“We could go to the City Stadium from Starehe to watch football over the weekends and I could see people running. I got interested and started running and the rest is history,” he says.
“At Starehe, we used to have inter-house or dormitory championships from where we could raise a team to represent the school at inter-school championships. This is how I found myself at the Nairobi Provincial Athletics Championships and then at the national level where I finished on the podium,” says Ereng.
Ereng recalls how Kenyan runners used to move to the USA in the 1980s, competing for university teams.
He realised this is where he belonged, buoyed by the performances of pioneers like Henry Rono, Mike Boit, Billy Konchella, and Sammy Kosgey.
“In the USA, one would pursue education and athletics, and I achieved that. This changed my life. Were it not for athletics, I don’t think I would be a responsible citizen that people can go to for advice,” says Ereng.
He observes that many of the country’s runners come from humble backgrounds and he was no different, especially after losing his father at an early age.
“Losing my father was a big challenge. But growing up in the village was much better than in the city. The air in the village is fresh and there were neighbours who would help with this and that, unlike in the city where everyone is focused on him/herself,” recalls Ereng.
He says circumstances forced him to mature before his age. “I needed to get out of that place, but with dignity,” he says.
After retiring from athletics, in 1992, Ereng returned to Eldoret, where he met an Italian who was a technician with the IAAF, now World Athletics, and who wanted to set up high-performance centres in Africa — Kenya (middle and long distance), Senegal (hurdles and sprints) and Mauritius (combined events).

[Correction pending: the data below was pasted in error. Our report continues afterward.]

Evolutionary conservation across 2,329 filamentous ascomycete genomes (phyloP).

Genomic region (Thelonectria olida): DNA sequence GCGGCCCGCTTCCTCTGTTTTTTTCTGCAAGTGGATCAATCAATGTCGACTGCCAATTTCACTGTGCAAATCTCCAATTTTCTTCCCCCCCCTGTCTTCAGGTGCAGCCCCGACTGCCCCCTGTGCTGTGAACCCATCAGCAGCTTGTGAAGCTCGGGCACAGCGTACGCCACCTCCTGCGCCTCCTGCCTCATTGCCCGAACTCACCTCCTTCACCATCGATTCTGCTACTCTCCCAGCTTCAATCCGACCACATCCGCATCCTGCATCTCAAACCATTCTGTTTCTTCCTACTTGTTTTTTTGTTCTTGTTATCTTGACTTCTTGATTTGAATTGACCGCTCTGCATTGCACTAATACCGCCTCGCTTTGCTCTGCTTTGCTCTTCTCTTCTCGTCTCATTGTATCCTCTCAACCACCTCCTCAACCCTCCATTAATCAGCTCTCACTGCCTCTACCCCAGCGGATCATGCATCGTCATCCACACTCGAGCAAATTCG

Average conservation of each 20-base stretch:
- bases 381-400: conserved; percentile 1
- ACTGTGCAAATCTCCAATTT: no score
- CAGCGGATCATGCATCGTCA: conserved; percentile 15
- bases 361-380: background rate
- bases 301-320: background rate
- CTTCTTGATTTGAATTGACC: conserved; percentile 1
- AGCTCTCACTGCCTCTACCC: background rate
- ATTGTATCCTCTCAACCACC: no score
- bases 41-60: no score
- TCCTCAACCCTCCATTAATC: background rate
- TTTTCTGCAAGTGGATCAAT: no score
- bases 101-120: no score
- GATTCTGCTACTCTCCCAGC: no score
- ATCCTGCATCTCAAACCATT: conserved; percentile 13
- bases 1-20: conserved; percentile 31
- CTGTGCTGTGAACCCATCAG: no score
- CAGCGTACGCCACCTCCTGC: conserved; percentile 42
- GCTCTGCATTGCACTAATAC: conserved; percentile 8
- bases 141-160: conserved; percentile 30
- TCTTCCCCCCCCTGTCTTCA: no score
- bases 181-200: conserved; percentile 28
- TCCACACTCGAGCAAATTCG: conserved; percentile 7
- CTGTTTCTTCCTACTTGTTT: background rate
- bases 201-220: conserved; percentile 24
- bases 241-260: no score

“They wanted somebody who could handle the middle distance, a position I got after interviews alongside other retired athletes like Patrick Sang. I started with the likes of Ezekiel Kemboi, Janeth Jepkosgei and a couple of other kids from South Sudan and Eritrea, whose careers went on to blossom,” he said.
He then returned to the USA, where he worked as a link between American universities and talented Kenyan runners. He is currently working for the University of Texas at El Paso.
“The US system required students who could become good athletes and, therefore, we had a cut-off of at least a C+ in KCSE. I kept on coming back to Kenya to look for good athletes and that’s how I landed the likes of Emmanuel Korir,” he says.
“I have taken many more to the USA. Some become good athletes, others don’t but all in all, they get themselves a career. Some change citizenship once they get opportunities,” he says.
Ereng says the American university system is quite robust and favourable for upcoming athletes.
“It is like a national athletics camp, where you are about to go represent the country. You don’t have bills to pay. There are no questions on what will happen tomorrow, like paying electricity bills or what to eat. But in Kenya, it’s different. One must pay for everything including school fees and hospital bills,” says Ereng.
“This need to pay bills sometimes puts pressure on athletes, who find themselves at the mercy of doping advocates. And with their naivety and promise of a quick fortune, the athletes fall for it. We were successful and I think the current Kenyan athlete is so talented and amazing. They don’t need to use drugs to succeed. They just need to be consistent in what they do,” he says.
And despite the numerous ups and downs he faced during his career, Ereng insists he has nothing to regret.
“I don’t regret anything in my career despite what I have gone through — whether negative or positive. It’s part of life... enjoy and move on. It becomes negative when you don’t move on. When you get something wrong in life, find a solution and move on,” said Ereng.
Date of birth: August 22, 1966
Place of birth: Cherangany, Trans Nzoia county
Event(s): 400m, 800m
College team: UVA
Coaching: University of Texas at El Paso
Personal best(s): 400m: 45.6, 800m: 1:43.16
Gold: 1988 Seoul 800m
World Indoor Championships
Gold: 1989 Budapest 800m
Gold: 1991 Sevilla 800m